Why is it that no one is sympathizing with George Yeo & Co after the Wikileaks dump? Are Singaporeans evil?

December 29, 2010

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Hi there, lets dive in for a quickie – have you all notice something that is sorely missing from this whole Wikileaks business? Yes, a genuinely alarmed public; coming to think of it, did you know that 9 out of 10 netizens actually agree its a great idea to dump loads of classified information like rubber ducks in the internet? Coming to think of it, why is there so much sympathy for Wikileaks & Co? Could it be, the whole idea of a bunch of cyber snoopers hacking away in rooms where pizza and T-shirts regularly go to die conjures up homily sugary images of a svelte David squaring it off against big moustachio Goliath?

What’s behind the psychology that drives this gleeful schadenfreude?

Consider this, what if we take the trouble to reframe the whole Wikileaks dilemma in personal one to one terms of whether every person deserves to enjoy the right to privacy? Then don’t be surprised if the response of most undergrounders and netizen is they support the idea – since many have long winced come to regard the idea of privacy as synonymous with the notion of nursing their own oppositional identity against an ever more intrusive state – most if not all will rail against the idea that no one should ever be denied a right to privacy. Yet paradoxically, when we ask by what legitimacy do under grounders derive their higher authority to breach the private sphere of governments all round the world? Then these same people not only begin making teeth sucking sounds but they show no inclination  whatsoever to defend the same rights that they claim to be so passionate about vis-a-vis, safeguarding the right to privacy – and instead go off on a wide tangent about how evil needs to be defeated blah blah blah blah –  this just happens to be my first hand account based on my many discussions with under grounders and netizens since this whole Wikileaks issue tanked.

And this should prompt us to ask, why don’t most of us see the need to extend the same “rights” which we consider elemental to governments? It’s curious, as When Edison Chen inadvertently splayed pictures of all the tangled sheets exploits of his dearly most unfortunates online? Most netizens lamblasted him by packing him off to Coventry. But when it comes to politicians and power brokers the same spirit of empathy is not only missing; but some even rent, good lah, you deserve it lah!

One reason why I believe no one seems to be particularly sympathetic about governments losing their right to privacy – may have something to do with public perception that has eroded the cultural authority of governments since 9/11 – unlike those heady days some ten years ago when the public would rarely question officialdom – these days the public has grown smarter and more skeptical about the whole idea of power and politics – gone are the days when the public could just be counted to buy into whatever claptrap governments and the apparatus of mass assimilation are willing to dish out – in the wake of a generation that now looks back (whether they experienced or are reading about it, it’s the same thing) with regret at not heeding the Biblical wisdom: never have conversations with a Bush – if you don’t want to end up wandering around the desert for a very long time asking for directions – the Americans and her allies once ignored that stricture and rushed head long into a war only to discover the illusion that the weapons of mass destruction was merely a fiction created by the neocons to sell the idea of a good fight – this coupled with the recent financial crisis of 2008, where governments and big business seemed not only to be collusion but complicit in fleecing the tax payer – along with the recent BP fiasco simply goes to suggest governments and fat cat businesses don’t deserve to be trusted at all – they are all rotten right down to the core – besides when you’re powerful and pay yourself loads of money its hard to sell yourself as the underdog – hence the belief (real or imagine matters very little) that the world could from time to time do with a few cyber-pranksters to keep old-boy networked centers of power and politics, like governments and fat cat companies, in check. Cyber hooliganism may still be frowned up, but so long as they are perceived to be the underdogs in the fight against big power – they are certainly almost impossible to hate. And no amount of moralizing is going to change that.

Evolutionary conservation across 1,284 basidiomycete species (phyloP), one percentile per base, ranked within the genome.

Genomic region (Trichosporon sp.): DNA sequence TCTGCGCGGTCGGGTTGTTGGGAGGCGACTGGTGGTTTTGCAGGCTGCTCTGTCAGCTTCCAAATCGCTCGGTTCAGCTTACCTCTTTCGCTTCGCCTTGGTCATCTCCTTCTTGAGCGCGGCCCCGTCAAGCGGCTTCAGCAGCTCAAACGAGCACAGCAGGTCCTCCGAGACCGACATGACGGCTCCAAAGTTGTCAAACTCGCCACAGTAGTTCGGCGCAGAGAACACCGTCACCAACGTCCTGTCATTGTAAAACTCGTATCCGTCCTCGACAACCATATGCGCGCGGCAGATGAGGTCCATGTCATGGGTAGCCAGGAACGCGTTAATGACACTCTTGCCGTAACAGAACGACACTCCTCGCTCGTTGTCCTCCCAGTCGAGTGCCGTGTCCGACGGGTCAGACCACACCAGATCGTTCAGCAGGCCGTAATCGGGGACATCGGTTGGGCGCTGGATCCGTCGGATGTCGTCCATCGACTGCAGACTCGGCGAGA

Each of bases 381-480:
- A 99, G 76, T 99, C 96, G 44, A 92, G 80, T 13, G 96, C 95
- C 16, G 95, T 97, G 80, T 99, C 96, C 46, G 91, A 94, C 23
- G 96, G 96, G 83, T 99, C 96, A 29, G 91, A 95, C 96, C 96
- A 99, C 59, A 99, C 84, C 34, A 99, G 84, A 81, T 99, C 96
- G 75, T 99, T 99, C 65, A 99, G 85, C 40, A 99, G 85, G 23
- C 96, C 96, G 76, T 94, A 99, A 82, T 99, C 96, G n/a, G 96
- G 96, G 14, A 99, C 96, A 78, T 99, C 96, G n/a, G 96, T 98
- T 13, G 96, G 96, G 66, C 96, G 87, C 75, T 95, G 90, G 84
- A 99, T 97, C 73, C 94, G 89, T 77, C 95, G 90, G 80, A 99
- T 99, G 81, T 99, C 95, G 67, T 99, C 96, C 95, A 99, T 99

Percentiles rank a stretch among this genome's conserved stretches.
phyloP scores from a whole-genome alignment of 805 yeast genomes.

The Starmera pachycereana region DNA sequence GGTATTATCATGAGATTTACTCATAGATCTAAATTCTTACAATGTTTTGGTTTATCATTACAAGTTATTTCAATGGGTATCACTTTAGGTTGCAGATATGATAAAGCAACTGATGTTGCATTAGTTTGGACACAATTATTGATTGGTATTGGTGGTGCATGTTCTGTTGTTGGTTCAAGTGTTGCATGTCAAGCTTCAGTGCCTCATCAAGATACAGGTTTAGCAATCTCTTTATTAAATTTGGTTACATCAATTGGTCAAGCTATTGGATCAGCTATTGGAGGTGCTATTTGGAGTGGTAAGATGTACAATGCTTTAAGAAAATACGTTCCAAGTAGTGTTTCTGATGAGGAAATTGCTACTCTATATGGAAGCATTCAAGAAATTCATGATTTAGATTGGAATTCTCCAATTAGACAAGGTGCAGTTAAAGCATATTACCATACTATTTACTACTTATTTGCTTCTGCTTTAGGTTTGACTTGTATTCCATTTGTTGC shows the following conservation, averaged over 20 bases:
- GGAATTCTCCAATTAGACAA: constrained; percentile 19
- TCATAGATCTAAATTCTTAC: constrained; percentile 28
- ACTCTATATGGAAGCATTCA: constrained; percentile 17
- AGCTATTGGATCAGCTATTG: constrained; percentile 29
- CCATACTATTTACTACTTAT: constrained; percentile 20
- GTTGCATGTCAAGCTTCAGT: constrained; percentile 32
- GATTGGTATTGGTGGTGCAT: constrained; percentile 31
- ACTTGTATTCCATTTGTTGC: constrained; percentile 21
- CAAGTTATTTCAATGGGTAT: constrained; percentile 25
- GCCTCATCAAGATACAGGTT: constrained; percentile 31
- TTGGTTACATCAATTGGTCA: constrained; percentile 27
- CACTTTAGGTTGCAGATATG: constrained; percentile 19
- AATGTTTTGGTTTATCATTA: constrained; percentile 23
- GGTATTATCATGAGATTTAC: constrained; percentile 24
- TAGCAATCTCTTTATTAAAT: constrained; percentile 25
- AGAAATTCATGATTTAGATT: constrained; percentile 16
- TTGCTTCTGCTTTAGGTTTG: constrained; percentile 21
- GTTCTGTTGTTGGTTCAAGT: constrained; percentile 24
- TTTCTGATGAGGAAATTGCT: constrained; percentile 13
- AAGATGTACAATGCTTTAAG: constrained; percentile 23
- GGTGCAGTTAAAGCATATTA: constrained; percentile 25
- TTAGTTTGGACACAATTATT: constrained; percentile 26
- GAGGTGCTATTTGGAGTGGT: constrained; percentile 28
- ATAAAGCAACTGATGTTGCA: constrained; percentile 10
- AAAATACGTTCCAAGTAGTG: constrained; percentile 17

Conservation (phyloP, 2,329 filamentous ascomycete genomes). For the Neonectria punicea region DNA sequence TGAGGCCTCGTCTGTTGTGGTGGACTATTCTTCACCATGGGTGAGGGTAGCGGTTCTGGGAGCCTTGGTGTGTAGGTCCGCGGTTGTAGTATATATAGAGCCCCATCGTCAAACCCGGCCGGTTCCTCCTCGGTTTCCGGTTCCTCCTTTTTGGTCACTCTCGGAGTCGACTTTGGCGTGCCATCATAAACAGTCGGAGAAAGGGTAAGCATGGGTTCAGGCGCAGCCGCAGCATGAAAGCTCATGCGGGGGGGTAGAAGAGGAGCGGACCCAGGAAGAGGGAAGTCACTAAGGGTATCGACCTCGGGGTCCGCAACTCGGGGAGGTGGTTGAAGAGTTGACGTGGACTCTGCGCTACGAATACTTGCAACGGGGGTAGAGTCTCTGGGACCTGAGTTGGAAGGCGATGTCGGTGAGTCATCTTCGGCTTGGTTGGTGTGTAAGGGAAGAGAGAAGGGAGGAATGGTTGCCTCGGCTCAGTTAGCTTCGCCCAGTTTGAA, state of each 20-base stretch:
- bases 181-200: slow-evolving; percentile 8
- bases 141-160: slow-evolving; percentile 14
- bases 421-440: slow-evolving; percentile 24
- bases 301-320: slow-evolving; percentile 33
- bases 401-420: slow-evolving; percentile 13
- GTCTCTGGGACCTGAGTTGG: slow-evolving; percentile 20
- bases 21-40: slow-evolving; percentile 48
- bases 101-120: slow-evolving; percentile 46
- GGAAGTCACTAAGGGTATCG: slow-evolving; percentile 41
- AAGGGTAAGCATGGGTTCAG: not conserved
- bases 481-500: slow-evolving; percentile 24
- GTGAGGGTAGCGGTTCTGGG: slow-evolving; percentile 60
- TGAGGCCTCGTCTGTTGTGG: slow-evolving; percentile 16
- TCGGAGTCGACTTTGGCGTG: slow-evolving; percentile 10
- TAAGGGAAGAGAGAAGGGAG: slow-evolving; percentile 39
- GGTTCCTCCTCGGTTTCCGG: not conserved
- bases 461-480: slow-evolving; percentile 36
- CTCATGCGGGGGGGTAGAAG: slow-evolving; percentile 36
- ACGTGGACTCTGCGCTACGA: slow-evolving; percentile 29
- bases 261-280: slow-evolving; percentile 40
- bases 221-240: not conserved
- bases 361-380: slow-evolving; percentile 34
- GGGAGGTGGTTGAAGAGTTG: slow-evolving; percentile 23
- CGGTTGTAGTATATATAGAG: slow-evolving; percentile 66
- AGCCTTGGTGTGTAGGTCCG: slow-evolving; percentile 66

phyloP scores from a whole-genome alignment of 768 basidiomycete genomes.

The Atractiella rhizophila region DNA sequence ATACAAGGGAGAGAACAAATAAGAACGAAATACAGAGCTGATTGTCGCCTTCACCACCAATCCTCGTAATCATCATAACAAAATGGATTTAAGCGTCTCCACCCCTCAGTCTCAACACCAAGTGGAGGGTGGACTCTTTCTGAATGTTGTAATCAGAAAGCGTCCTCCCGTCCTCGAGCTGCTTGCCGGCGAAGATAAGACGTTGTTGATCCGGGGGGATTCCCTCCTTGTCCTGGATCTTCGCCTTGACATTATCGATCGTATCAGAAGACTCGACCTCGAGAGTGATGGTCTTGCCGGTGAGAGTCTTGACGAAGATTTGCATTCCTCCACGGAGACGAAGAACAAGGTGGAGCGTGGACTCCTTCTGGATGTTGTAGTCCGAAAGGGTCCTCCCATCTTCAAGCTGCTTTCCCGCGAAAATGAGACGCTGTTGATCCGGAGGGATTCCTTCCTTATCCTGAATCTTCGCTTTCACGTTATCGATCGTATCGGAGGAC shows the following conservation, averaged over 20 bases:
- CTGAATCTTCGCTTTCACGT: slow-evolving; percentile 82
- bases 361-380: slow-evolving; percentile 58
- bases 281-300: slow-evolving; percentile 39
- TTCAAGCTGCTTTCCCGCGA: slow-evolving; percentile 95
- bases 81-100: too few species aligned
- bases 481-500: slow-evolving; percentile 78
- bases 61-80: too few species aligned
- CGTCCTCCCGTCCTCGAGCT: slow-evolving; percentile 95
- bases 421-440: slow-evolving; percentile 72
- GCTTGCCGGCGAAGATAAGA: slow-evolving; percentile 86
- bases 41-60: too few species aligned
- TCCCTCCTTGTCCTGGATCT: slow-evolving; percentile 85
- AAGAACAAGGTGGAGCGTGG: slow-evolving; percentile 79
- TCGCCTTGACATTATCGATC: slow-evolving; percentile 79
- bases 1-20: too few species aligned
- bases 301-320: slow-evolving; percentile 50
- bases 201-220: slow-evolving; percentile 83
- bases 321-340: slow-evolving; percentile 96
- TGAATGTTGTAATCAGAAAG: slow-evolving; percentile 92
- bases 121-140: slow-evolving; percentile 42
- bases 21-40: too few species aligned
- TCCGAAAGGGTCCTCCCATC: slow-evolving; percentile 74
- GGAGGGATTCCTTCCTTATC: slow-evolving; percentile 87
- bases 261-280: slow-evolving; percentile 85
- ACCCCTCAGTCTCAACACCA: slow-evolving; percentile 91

Darkness 2011

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“Sir, it’s a giant cup cake, topped with a cherry and loads of twirls, but its armed with a 88mm, fires a photon loaded armor piercing shell – the skin looks like chocolate but it’s actually kinetic armor – I think it can blunt our best anti tank ordnance.”

“Gentlemen say hello to the future of warfare; this is how our Japanese and Korean friends are playing the game these days, no wonder our armor aren’t picking them off sooner – Gentlemen, they are using the power of cute; why didn’t our defense scientist think about that? If a kitty cat can drive everybody gaga crazy and make all their knees weak like jelly; then why do we even need to spend millions developing our arms industry in the virtual? I happen to know the team who made this; the man who developed this is Hiroshi Kondoh, he is 60 this year, he grew up on TOHO productions and moonlights as a designer for the Korayabashi stable – and these people want to return to their childhood where there is no ugliness, to an age of innocence – where everything was once white as spring snow.”

Review of a captured YK-88 enemy tank in the region of Inchi-Oso-Bahn somewhere along the marsh plains in the planet of D”ni – the Brotherhood Press 2011

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